Come on, kids! Dogpile on the shooter!

No way that wouldn’t end well. Perhaps Miss McCardle also believes the Japanese kamikazes were a brilliant military tactic too.

For even more simple-minded answers to complex questions, we mosey over to The National Review where Charlotte Allen observes:

There was not a single adult male on the school premises when the shooting occurred. In this school of 450 students, a sizeable number of whom were undoubtedly 11- and 12-year-old boys (it was a K–6 school), all the personnel — the teachers, the principal, the assistant principal, the school psychologist, the “reading specialist” — were female. There didn’t even seem to be a male janitor to heave his bucket at Adam Lanza’s knees. Women and small children are sitting ducks for mass-murderers. The principal, Dawn Hochsprung, seemed to have performed bravely. According to reports, she activated the school’s public-address system and also lunged at Lanza, before he shot her to death. Some of the teachers managed to save all or some of their charges by rushing them into closets or bathrooms. But in general, a feminized setting is a setting in which helpless passivity is the norm. Male aggression can be a good thing, as in protecting the weak — but it has been forced out of the culture of elementary schools and the education schools that train their personnel. Think of what Sandy Hook might have been like if a couple of male teachers who had played high-school football, or even some of the huskier 12-year-old boys, had converged on Lanza.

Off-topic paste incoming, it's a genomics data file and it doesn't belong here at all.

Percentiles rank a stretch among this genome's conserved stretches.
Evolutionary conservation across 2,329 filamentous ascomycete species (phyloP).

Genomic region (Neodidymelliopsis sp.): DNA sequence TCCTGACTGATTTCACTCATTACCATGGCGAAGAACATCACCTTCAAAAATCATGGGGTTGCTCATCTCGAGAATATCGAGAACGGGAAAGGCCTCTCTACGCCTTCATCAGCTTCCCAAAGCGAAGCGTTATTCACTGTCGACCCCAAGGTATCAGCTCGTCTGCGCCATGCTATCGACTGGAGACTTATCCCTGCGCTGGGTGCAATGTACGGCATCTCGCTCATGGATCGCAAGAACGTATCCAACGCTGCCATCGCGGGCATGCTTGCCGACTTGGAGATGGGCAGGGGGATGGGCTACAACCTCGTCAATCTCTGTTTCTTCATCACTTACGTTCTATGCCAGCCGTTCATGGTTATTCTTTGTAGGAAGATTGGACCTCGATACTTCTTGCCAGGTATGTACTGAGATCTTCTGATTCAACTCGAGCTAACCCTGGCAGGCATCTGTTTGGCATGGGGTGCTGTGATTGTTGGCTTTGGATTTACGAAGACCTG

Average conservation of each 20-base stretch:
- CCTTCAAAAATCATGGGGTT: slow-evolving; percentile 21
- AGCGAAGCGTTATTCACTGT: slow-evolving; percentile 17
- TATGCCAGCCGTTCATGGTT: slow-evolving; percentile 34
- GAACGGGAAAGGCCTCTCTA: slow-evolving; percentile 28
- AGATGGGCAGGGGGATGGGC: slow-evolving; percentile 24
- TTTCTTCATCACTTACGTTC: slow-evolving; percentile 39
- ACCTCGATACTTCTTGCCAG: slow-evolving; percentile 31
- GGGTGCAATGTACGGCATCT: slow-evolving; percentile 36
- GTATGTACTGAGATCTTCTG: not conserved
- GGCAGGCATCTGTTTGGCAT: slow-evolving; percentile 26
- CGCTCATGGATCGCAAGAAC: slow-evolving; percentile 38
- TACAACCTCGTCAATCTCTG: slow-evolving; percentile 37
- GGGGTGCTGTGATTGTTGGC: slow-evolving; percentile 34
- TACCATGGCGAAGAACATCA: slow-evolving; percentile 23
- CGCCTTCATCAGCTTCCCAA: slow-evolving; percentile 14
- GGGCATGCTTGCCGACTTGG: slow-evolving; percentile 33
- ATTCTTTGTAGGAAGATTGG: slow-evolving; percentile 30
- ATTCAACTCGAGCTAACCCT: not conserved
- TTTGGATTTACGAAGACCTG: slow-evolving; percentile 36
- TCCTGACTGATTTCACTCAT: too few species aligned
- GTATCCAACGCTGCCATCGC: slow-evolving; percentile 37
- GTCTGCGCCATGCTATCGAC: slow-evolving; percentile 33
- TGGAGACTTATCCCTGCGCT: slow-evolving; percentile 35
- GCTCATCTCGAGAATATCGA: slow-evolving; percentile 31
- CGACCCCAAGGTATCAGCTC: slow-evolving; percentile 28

To her credit, at another point in her essay Allen observes, “This is stupid advice.”